Screengrab via Team USA/YouTube

Olympian Gabby Douglas says she too was sexually abused by team doctor

She also apologized for recently victim-blaming other women.


Ana Valens


Published Nov 22, 2017   Updated May 22, 2021, 10:22 am CDT

Olympic gymnast Gabby Douglas, who recently faced backlash for her questionable comments on sexual harassment, has come forward to say that she too was sexually abused by team doctor Larry Nassar.

In an Instagram post, Douglas apologized on Tuesday about her previous victim-blaming tweet that said it is “our responsibility as women to dress modestly and be classy” to avoid enticing “the wrong crowd.” In her apology, Douglas not just stressed that “no matter what you wear, it NEVER gives anyone the right to harass or abuse you,” but she also claimed that her comments, which were in response to a tweet by fellow Olympian and alleged Nassar victim Aly Raisman, were hypocritical because she herself was violated by the doctor.

“It would be like saying that because of the leotards we wore, it was our fault that we were abused by Larry Nassar,” Douglas wrote. “I didn’t publicly share my experiences as well as many other things because for years we were conditioned to stay silent and honestly some things were extremely painful. I wholeheartedly support my teammates for coming forward with what happened to them.”

View this post on Instagram

please hear my heart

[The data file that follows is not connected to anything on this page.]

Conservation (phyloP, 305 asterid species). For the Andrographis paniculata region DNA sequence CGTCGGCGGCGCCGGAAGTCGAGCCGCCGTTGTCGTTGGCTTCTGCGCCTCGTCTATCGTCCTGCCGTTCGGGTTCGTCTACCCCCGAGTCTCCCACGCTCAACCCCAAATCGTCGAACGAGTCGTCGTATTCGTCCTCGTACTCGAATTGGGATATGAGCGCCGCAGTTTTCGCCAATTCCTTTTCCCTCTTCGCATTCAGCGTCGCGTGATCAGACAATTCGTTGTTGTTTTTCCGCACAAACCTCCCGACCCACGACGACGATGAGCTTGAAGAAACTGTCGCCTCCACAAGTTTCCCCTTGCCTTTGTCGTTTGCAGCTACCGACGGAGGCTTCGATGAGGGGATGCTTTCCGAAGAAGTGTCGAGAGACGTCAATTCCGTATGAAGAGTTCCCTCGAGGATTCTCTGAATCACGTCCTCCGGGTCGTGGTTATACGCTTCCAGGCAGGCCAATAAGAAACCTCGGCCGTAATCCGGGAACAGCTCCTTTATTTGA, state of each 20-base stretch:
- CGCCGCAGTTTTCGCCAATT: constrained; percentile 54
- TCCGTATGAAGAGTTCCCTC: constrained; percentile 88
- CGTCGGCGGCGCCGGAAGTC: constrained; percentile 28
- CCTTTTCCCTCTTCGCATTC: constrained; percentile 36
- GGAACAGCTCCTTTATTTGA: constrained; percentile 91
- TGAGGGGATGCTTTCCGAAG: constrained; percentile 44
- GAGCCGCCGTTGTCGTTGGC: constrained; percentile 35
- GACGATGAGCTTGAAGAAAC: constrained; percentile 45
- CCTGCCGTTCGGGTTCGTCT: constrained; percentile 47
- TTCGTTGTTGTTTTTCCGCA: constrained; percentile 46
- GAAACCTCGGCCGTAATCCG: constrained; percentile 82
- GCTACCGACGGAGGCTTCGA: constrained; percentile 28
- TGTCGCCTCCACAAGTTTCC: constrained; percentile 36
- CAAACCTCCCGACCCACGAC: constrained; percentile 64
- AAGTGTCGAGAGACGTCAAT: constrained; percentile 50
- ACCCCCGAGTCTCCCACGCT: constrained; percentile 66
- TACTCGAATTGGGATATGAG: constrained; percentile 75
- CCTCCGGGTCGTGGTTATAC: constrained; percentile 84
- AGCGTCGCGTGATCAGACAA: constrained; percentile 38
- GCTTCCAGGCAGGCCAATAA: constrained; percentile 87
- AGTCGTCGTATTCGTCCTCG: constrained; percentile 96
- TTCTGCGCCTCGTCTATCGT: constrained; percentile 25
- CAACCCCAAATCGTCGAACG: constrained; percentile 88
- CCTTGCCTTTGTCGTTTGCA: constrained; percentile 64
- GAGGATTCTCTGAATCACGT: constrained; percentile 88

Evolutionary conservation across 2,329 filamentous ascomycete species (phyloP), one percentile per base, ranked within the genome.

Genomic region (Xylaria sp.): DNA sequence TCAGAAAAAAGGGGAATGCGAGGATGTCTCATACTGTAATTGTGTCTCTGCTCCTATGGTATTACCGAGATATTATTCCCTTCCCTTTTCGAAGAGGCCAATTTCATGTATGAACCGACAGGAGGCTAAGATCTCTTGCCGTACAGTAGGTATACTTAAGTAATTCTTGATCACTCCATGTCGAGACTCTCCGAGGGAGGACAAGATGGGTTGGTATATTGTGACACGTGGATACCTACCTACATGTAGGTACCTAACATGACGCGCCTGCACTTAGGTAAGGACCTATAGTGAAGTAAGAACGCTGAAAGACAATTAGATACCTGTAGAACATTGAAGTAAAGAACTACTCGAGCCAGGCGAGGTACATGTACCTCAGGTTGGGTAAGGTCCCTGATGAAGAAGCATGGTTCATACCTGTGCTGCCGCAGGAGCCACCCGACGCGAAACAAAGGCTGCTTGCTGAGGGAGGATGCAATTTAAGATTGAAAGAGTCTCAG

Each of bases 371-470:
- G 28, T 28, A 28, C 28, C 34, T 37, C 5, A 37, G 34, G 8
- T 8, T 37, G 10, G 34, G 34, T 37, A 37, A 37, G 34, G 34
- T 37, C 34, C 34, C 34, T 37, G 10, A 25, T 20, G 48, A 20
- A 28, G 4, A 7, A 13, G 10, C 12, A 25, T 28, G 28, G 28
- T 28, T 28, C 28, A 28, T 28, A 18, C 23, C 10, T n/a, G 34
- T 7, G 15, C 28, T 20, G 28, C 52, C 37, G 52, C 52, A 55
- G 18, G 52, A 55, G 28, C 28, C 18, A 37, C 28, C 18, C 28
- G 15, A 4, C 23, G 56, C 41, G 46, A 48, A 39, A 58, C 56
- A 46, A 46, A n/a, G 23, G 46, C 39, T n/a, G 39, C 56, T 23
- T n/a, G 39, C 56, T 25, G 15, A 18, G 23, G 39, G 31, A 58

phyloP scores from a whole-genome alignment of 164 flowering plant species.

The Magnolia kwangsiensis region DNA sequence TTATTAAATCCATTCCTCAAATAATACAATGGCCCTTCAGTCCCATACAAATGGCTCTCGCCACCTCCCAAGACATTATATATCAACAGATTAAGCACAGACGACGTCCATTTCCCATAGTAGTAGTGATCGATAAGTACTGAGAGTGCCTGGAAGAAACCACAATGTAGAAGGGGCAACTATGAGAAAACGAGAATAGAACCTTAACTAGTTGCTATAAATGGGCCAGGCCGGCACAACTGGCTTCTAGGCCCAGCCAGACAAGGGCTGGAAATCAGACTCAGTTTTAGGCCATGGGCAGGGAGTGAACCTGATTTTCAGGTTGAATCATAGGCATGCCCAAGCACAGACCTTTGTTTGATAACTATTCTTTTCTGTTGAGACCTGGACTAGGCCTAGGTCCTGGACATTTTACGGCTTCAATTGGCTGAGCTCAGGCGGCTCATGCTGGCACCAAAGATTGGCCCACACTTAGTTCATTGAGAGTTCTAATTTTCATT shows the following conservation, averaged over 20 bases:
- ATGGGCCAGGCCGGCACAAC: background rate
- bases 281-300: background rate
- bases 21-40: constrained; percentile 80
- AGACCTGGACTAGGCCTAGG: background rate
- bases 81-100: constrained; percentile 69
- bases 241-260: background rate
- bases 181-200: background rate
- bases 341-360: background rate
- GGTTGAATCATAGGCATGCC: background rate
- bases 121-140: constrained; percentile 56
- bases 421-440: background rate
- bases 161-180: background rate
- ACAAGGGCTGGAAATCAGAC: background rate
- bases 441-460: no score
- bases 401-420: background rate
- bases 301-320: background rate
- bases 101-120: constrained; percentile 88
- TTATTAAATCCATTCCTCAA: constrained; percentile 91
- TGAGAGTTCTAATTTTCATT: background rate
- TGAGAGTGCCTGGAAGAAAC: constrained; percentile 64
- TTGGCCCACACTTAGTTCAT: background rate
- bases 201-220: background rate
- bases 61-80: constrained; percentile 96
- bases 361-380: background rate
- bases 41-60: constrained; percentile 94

A post shared by Gabby Douglas (@gabbycvdouglas) on

Over 140 women claim Nassar sexually molested them during medical exams, including fellow Fierce Five members Raisman and McKayla Maroney.

Douglas went on to say that she “wholeheartedly” supports her teammates that came forward, and she asked fans to forgive her “for not being more responsible with how I handled the situation.”

“I do not advocate victim shaming/blaming in any way, shape, or form!” she clarified. “I will also never support attacking or bullying anyone on social media or anywhere else.”

Douglas’ post sparked a lot of discussion online about how victims are “supposed to” react to being assaulted. In light of her coming forward about Nassar, many point out that Douglas’ original comments read more like an abuse victim grappling with the internalized cultural values that, she herself describes, “conditioned [her] to stay silent.”

Still, many agree Douglas deserved the criticism for her original statement.

Meanwhile, others think online toxicity is damaging to women of color like Douglas, because, as one user puts it, activists “built” Douglas up only to “tear her down” after she made a mistake.

Either way, Raisman clearly doesn’t have any hard feelings toward her teammate.

Nassar currently faces 22 first-degree criminal sexual conduct counts. It has been speculated that Nassar will plead guilty to sexual assault charges in court, according to the New York Times.

H/T Raw Story

Share this article
*First Published: Nov 22, 2017, 10:20 am CST